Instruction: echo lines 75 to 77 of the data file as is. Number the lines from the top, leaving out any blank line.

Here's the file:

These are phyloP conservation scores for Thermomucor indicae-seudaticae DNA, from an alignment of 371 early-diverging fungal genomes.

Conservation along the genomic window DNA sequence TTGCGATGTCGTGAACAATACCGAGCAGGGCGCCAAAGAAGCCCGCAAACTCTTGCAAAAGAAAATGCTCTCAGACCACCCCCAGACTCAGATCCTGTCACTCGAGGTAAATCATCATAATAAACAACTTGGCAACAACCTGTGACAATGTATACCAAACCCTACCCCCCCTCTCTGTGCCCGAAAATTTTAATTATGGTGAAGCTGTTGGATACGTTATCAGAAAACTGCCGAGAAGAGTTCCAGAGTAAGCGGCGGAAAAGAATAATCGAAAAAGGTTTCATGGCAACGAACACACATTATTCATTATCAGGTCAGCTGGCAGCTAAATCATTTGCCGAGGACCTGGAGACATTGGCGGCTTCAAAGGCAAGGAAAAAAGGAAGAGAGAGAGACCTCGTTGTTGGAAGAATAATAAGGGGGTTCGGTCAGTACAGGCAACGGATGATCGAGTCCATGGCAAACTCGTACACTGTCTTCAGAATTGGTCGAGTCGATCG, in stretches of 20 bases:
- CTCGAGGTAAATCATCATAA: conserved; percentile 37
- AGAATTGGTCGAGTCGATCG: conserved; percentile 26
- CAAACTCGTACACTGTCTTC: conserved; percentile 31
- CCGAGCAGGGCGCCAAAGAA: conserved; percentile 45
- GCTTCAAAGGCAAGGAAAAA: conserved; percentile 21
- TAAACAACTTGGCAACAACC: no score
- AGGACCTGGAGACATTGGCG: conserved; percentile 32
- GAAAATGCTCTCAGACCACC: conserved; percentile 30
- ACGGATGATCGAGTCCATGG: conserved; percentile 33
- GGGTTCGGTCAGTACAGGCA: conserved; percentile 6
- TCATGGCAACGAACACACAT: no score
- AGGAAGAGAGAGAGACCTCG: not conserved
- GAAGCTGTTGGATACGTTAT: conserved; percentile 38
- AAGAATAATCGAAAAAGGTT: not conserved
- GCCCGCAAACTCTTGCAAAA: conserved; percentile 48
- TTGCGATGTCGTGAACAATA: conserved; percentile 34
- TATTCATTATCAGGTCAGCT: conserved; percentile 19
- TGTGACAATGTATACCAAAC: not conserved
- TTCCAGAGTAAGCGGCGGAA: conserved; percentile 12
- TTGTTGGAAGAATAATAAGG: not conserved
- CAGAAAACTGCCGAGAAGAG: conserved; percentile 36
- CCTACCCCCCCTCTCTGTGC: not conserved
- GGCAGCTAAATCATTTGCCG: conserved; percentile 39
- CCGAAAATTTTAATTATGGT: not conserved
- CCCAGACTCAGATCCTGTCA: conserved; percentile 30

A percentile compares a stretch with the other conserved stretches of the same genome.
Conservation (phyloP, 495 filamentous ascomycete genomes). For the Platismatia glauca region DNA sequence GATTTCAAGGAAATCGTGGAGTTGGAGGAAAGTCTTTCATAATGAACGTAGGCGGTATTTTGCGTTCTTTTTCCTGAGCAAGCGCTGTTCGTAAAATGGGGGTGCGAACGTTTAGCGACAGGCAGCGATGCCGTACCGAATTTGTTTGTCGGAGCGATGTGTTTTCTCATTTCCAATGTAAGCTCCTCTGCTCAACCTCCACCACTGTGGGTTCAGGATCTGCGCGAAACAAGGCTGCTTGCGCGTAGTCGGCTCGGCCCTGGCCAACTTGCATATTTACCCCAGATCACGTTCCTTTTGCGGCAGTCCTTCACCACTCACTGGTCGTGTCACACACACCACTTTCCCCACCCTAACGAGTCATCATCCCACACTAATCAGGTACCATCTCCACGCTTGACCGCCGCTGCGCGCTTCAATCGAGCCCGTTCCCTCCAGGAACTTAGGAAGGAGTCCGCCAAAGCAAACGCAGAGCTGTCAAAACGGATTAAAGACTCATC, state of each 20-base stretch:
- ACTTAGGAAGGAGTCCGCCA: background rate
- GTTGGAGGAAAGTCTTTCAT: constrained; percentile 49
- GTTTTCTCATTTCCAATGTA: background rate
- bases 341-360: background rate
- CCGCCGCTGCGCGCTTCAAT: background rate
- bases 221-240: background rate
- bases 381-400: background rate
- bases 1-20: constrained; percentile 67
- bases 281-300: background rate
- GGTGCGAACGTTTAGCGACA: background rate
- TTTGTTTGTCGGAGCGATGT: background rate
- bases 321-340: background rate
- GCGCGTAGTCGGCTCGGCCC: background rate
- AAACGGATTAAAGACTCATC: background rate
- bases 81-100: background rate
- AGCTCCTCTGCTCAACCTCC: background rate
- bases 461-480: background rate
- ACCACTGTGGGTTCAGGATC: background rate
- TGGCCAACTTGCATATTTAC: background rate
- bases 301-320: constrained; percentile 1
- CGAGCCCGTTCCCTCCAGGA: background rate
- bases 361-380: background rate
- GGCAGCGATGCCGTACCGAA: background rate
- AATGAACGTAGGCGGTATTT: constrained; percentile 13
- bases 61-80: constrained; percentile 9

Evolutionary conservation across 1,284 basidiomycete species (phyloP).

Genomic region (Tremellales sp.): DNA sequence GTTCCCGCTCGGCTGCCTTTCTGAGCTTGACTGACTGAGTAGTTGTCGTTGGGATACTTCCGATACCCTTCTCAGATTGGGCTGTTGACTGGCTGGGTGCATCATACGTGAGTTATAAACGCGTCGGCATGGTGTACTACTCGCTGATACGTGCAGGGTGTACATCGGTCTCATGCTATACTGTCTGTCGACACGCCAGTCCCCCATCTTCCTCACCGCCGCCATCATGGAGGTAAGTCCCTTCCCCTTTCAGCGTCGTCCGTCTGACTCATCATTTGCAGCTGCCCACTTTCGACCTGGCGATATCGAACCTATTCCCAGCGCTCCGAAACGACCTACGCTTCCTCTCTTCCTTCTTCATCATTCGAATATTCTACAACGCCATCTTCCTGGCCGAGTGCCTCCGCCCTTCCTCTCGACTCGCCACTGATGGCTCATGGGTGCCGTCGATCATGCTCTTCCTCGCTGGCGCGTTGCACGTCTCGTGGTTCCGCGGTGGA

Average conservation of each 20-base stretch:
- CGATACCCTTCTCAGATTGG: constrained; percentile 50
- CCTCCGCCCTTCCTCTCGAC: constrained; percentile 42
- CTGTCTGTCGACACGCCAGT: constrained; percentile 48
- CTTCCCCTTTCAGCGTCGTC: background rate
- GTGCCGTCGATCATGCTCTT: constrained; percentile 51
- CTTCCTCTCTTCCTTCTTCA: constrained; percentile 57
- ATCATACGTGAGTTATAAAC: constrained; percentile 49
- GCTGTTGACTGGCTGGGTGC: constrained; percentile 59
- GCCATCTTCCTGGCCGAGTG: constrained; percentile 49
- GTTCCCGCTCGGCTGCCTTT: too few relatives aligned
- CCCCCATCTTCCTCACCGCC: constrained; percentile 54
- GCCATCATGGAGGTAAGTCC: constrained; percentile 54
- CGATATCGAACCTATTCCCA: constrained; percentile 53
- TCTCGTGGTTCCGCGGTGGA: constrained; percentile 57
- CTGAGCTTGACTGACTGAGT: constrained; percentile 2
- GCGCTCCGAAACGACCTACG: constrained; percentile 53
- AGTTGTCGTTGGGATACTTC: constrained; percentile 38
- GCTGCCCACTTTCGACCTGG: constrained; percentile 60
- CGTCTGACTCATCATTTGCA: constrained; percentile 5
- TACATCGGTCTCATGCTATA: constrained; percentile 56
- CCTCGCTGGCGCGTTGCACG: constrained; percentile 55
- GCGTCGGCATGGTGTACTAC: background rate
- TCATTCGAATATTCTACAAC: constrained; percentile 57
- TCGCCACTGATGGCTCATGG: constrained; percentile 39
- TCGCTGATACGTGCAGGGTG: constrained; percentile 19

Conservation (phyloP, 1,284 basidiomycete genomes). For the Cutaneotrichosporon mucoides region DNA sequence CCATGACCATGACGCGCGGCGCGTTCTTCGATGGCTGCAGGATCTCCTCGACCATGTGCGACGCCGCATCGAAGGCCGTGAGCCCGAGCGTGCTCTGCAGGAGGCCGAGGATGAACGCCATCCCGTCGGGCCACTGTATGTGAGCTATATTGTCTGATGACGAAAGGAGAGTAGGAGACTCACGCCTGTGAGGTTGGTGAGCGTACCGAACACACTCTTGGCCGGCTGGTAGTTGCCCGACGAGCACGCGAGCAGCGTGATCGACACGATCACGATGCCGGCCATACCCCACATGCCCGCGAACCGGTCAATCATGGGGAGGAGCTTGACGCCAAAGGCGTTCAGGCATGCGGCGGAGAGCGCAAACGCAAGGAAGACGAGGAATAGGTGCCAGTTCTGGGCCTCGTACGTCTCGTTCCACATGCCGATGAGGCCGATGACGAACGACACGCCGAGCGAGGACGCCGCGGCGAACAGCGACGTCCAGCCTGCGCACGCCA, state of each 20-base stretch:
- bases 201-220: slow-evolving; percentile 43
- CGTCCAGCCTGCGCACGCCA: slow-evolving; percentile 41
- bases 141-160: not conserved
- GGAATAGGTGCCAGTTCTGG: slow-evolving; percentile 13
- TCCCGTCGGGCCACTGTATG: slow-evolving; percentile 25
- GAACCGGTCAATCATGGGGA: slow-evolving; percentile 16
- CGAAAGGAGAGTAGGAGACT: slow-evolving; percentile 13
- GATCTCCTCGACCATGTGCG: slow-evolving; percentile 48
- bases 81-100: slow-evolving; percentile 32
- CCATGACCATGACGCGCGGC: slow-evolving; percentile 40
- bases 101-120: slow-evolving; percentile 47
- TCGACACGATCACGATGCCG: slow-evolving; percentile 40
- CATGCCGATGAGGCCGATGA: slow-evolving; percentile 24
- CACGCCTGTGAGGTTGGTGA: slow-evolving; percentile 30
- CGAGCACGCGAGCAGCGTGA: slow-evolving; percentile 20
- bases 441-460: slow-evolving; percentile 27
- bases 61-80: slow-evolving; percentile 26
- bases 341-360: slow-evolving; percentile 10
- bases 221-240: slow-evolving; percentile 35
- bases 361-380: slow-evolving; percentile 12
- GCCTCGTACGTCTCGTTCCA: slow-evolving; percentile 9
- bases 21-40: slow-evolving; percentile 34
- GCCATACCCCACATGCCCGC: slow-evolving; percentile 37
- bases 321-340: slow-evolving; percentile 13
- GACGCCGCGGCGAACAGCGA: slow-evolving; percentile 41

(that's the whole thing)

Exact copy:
- GCTGCCCACTTTCGACCTGG: constrained; percentile 60
- CGTCTGACTCATCATTTGCA: constrained; percentile 5
- TACATCGGTCTCATGCTATA: constrained; percentile 56